July 6, 2018
A common question posed to patients during an eye exam is if they are experiencing headaches. Headaches are the brain’s way of signaling the body that something is wrong and can reveal a lot about someone’s eyes and even their overall health.
Many headaches can be related directly to their visual system. Of our five senses, sight is most critical to humans. We rely on our vision more than anything else for information about the world around us. If our visual senses are not performing optimally, our brains send us a signal through the form of a headache.
The visual system has many components and the eyeballs are directly connected to the brain via the optic nerve. As the muscles responsible for focusing the eye become overworked and tired, it causes headaches. Headaches behind our eyes, above our eyebrows on our forehead and even in the back of the head are often eye-related and should be examined by a doctor. Taking breaks from screen time, wearing/updating eyeglasses and taking NSAID’s all can help.
Another type of a headache that is very common is a migraine headache. Migraine headaches originate in the neurological system and manifest in certain areas of the head. Migraines are not a serious medical emergency, but they can be debilitating. There can be lots of triggers for migraines, including foods and hormone changes, and there are medications and lifestyle modifications that can help.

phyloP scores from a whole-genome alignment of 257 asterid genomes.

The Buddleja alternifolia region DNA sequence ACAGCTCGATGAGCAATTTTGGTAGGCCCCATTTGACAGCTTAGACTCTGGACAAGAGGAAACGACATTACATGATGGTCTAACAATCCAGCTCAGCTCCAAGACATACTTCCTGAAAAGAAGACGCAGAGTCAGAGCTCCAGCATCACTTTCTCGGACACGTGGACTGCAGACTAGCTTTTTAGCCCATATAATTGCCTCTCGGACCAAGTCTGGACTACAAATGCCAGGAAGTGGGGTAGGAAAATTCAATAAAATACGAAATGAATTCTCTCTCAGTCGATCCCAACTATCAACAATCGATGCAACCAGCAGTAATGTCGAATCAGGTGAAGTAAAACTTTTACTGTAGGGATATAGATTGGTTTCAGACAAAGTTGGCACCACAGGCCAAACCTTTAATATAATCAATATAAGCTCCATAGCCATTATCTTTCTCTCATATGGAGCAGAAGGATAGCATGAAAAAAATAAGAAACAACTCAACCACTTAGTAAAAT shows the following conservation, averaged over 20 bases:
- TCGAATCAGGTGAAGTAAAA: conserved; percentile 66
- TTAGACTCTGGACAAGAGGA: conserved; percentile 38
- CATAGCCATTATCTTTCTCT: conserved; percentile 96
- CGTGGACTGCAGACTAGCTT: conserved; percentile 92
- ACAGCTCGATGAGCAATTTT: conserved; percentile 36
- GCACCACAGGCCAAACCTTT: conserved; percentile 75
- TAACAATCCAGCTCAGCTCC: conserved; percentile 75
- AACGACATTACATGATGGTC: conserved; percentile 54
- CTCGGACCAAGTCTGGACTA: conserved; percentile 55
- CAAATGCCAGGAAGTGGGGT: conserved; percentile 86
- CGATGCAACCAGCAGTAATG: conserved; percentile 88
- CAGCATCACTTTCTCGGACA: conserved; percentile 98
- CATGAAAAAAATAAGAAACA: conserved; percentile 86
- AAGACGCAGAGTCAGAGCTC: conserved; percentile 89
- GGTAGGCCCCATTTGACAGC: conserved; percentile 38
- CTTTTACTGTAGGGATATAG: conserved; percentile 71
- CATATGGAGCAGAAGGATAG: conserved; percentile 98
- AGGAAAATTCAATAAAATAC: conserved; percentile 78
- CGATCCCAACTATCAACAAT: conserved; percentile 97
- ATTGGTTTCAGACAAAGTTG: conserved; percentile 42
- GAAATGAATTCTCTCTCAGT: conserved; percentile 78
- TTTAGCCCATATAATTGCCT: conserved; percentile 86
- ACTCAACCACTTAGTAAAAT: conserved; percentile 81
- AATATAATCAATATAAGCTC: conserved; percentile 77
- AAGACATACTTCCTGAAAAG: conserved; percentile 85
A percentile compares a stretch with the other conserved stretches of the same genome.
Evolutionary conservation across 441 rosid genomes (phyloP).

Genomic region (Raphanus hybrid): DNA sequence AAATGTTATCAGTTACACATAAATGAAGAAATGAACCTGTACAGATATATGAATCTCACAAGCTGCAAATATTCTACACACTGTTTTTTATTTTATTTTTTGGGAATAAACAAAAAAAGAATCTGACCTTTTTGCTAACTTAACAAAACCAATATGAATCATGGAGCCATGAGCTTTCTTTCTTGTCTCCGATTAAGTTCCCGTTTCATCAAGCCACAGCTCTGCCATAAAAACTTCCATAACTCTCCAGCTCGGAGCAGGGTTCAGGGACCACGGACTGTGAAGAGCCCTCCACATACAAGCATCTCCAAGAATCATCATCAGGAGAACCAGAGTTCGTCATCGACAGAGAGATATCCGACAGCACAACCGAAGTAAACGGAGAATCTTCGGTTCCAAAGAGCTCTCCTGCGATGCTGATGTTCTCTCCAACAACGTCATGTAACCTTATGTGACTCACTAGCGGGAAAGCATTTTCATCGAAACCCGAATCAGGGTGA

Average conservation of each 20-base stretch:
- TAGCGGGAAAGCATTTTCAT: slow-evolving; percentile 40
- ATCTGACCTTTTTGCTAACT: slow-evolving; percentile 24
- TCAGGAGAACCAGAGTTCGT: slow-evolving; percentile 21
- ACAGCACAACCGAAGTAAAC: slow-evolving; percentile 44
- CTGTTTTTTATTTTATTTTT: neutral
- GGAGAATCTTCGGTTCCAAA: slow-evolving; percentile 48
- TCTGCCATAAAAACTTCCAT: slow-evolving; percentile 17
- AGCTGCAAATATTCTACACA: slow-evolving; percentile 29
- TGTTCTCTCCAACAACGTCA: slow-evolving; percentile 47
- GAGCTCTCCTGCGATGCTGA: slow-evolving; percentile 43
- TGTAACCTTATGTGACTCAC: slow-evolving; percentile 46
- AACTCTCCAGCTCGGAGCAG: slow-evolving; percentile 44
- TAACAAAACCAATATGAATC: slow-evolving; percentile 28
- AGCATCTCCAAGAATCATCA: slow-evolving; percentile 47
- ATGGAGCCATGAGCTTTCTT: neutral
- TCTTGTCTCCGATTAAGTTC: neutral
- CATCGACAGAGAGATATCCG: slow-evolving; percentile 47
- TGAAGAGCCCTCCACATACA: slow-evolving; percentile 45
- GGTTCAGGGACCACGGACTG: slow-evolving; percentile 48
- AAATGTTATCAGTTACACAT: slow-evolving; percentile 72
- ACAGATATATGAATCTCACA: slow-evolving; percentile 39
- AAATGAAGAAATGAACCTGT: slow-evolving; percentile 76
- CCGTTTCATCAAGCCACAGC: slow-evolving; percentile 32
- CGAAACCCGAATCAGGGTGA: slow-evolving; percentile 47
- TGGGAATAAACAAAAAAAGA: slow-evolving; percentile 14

There are other, more serious problems that headaches can indicate. If something is pressing on a nerve in the brain or head, it could trigger pain and sensitivity. Often, tumors will cause headaches. These headaches would necessitate a visit to your doctor and, of course, should be taken seriously.
Not every instance of a headache needs evaluation by a doctor. However, some general guidelines to follow: Any sustained headache that does not go away with rest or medicine, headaches that cause blurry or double vision, headaches that are accompanied by nausea or vomiting, headaches that you wake up with, and any type of a headache that is unusual or uncommon for you, it’s best to visit your doctor. You can also use EyeQue at home vision testing products to track if your headaches are truly causing vision changes (change in your refractive error or visual acuity). Whatever the symptoms are that are unique to your headaches, make sure to not ignore them, be proactive and test at home and seek medical care.
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